Growl, Groan, Grit and Grin
Newton’s Third Law states that for every action (force) in nature, there is an equal and opposite reaction.
For every action, there is a reaction. On a small mount two-thousand years ago, Jesus gave the greatest sermon in history. In this sermon He said that he who hears His words and does them is like a wise man who builds his house on the rock — but he who hears His words and does not do them is a foolish man who builds his house on the sand. For both individuals, the wind blew, the rain fell and the waters rose. At the end of the day, only one house remained. The action is the storm. The reaction is either to stand or to fall — the difference is those who “do” and those who “don’t do”.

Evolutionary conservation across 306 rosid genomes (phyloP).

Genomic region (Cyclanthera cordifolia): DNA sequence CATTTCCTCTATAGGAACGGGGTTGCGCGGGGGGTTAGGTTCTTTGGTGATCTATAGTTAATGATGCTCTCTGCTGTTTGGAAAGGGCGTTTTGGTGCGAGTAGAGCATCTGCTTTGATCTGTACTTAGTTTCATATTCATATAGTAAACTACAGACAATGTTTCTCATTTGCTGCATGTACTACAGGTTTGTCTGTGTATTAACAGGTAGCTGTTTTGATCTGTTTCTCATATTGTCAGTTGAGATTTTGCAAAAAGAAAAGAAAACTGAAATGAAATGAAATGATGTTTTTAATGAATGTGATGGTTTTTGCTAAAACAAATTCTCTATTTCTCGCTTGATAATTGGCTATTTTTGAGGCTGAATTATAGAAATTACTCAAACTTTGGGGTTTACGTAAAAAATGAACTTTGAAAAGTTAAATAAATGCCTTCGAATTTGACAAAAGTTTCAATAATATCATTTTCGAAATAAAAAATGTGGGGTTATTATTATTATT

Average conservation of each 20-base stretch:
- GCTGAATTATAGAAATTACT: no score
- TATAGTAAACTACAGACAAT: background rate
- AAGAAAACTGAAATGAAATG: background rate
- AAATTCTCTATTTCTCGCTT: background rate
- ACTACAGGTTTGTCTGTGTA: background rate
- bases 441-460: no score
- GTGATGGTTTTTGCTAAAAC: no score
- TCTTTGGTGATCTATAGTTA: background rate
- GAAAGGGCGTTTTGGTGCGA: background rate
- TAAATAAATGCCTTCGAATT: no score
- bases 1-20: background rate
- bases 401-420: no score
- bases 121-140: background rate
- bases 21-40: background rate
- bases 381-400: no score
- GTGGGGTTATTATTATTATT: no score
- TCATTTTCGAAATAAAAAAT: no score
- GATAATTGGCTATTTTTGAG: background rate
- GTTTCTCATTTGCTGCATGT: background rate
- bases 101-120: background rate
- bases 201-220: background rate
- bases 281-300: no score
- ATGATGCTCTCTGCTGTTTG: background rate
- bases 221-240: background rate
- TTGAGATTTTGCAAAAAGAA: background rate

Most lions live in a pride (tribe, pack). Each one fulfills certain tasks, whether hunting, guarding or raising the young. One or two from the pack will often roam the boundaries of the pride’s territory. Each lion has a roar that is specific to that beast, and can be heard by the human ear for up to five miles. As the lion roars, it does a few different things:
1) It lets the pride know that “Big Daddy” is around and they don’t need to fear
2) It lets other lions that are not in the pack know, “Yo playa, you on my property so you betta check yourself.”
3) It sends a message to every living creature within that five-mile-radius that there is a predator on the loose.
When the action of the storm hits, it will cause different reactions from the “doers”. It will cause some to growl, some to groan, some to grit and some to grin. Check it — different storms cause different reactions from different doers. None of these reactions are wrong; they are just different.
Today I am remembering the power of this lion’s roar. Come on pride — let me hear your roar cry!
Tomorrow we’ll talk about the power of your groan.